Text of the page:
Treatment with lamivudine of patients infected with hepatitis B virus (HBV) results in a high rate of drug resistance, which is primarily associated with the rtM204I/V substitution in the HBV reverse transcriptase domain. Here we show that the rtM204I/V substitution, although essential, is insufficient for establishing resistance against lamivudine. The analysis of 639 HBV whole-genome sequences obtained from 11 patients shows that rtM204I/V is independently acquired by more than one intra-host HBV variant, indicating the convergent nature of lamivudine resistance. The differential capacity of HBV variants to develop drug resistance suggests that fitness effects of drug-resistance mutations depend on the genetic structure of the HBV genome. An analysis of Bayesian networks that connect rtM204I/V to many sites of HBV proteins confirms that lamivudine resistance is a complex trait encoded by the entire HBV genome rather than by a single mutation. These findings have implications for public health and offer a more general framework for understanding drug resistance.
The study was designed to characterize the surface, core promoter, precore/core region sequences for the presence of mutations in hepatitis B virus (HBV) associated with different liver diseases.
Micro RNAs-371-372-373 (miRNAs-371-373), originating from the same pri-miRNA transcript, are reported to be upregulated in hepatocellular carcinoma (HCC) and to be related to the regulation of hepatitis B virus (HBV) infection. Our study investigated whether pri-miRNAs-371-373 polymorphisms are associated with the risk of HCC occurrence and HBV clearance.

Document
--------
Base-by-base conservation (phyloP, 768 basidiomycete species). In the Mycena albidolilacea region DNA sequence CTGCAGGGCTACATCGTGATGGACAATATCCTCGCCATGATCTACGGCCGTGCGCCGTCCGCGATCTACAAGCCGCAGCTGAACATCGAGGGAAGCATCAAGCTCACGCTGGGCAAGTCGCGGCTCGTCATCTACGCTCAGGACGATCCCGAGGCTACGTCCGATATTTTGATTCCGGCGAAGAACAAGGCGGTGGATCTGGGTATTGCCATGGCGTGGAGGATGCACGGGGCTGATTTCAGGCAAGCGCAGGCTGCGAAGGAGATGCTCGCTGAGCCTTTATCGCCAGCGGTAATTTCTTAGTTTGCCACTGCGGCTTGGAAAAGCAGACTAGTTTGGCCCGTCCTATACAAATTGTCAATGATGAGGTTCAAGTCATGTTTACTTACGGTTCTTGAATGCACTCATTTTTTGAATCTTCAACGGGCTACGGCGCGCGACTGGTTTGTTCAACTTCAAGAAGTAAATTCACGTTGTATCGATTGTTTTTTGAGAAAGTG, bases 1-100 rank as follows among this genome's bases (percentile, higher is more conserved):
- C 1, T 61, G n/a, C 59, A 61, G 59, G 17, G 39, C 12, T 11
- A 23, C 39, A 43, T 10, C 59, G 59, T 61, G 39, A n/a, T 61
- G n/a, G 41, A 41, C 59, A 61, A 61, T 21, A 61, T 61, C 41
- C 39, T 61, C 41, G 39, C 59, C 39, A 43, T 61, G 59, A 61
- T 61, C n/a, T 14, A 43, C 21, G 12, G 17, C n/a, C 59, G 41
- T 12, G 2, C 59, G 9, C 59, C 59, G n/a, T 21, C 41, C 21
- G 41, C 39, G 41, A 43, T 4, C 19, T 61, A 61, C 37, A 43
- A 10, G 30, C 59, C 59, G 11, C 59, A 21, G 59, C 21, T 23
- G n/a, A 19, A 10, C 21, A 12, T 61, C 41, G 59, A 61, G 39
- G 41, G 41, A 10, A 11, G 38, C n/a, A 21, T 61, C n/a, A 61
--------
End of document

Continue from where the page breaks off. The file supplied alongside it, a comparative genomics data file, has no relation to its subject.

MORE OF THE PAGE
BACKGROUND: Hepatitis B virus (HBV), because of its error-prone viral polymerase, has a high mutation rate leading to widespread substitutions, deletions, and insertions in the HBV genome. Deletions may significantly change viral biological features complicating the progression of liver diseases. However, the clinical conditions correlating to the accumulation of deleted mutants remain unclear. In this study, we explored HBV deletion patterns and their association with disease status and antiviral treatment by performing whole genome sequencing on samples from 51 hepatitis B patients and by monitoring changes in deletion variants during treatment. Clone sequencing was used to analyze preS regions in another cohort of 52 patients. RESULTS: Among the core, preS, and basic core promoter (BCP) deletion hotspots, we identified preS to have the highest frequency and the most complex deletion pattern using whole genome sequencing. Further clone sequencing analysis on preS identified 70 deletions which were classified into 4 types, the most common being preS2. Also, in contrast to the core and BCP regions, most preS deletions were in-frame. Most deletions interrupted viral surface epitopes, and are possibly involved in evading immuno-surveillance. Among various clinical factors examined, logistic regression showed that antiviral medication affected the accumulation of deletion mutants (OR = 6.81, 95%CI = 1.296 ~ 35.817, P = 0.023). In chronic carriers of the virus, and individuals with chronic hepatitis, the deletion rate was significantly higher in the antiviral treatment group (Fisher exact test, P = 0.007). Particularly, preS2 deletions were associated with the usage of nucleos(t)ide analog therapy (Fisher exact test, P = 0.023). Dynamic increases in preS1 or preS2 deletions were also observed in quasispecies from samples taken from patients before and after three months of ADV therapy. In vitro experiments demonstrated that preS2 deletions alone were not responsible for antiviral resistance, implying the coordination between wild type and mutant strains during viral survival and disease development. CONCLUSIONS: We present the HBV deletion distribution patterns and preS deletion substructures in viral genomes that are prevalent in northern China. The accumulation of preS deletion mutants during nucleos(t)ide analog therapy may be due to viral escape from host immuno-surveillance.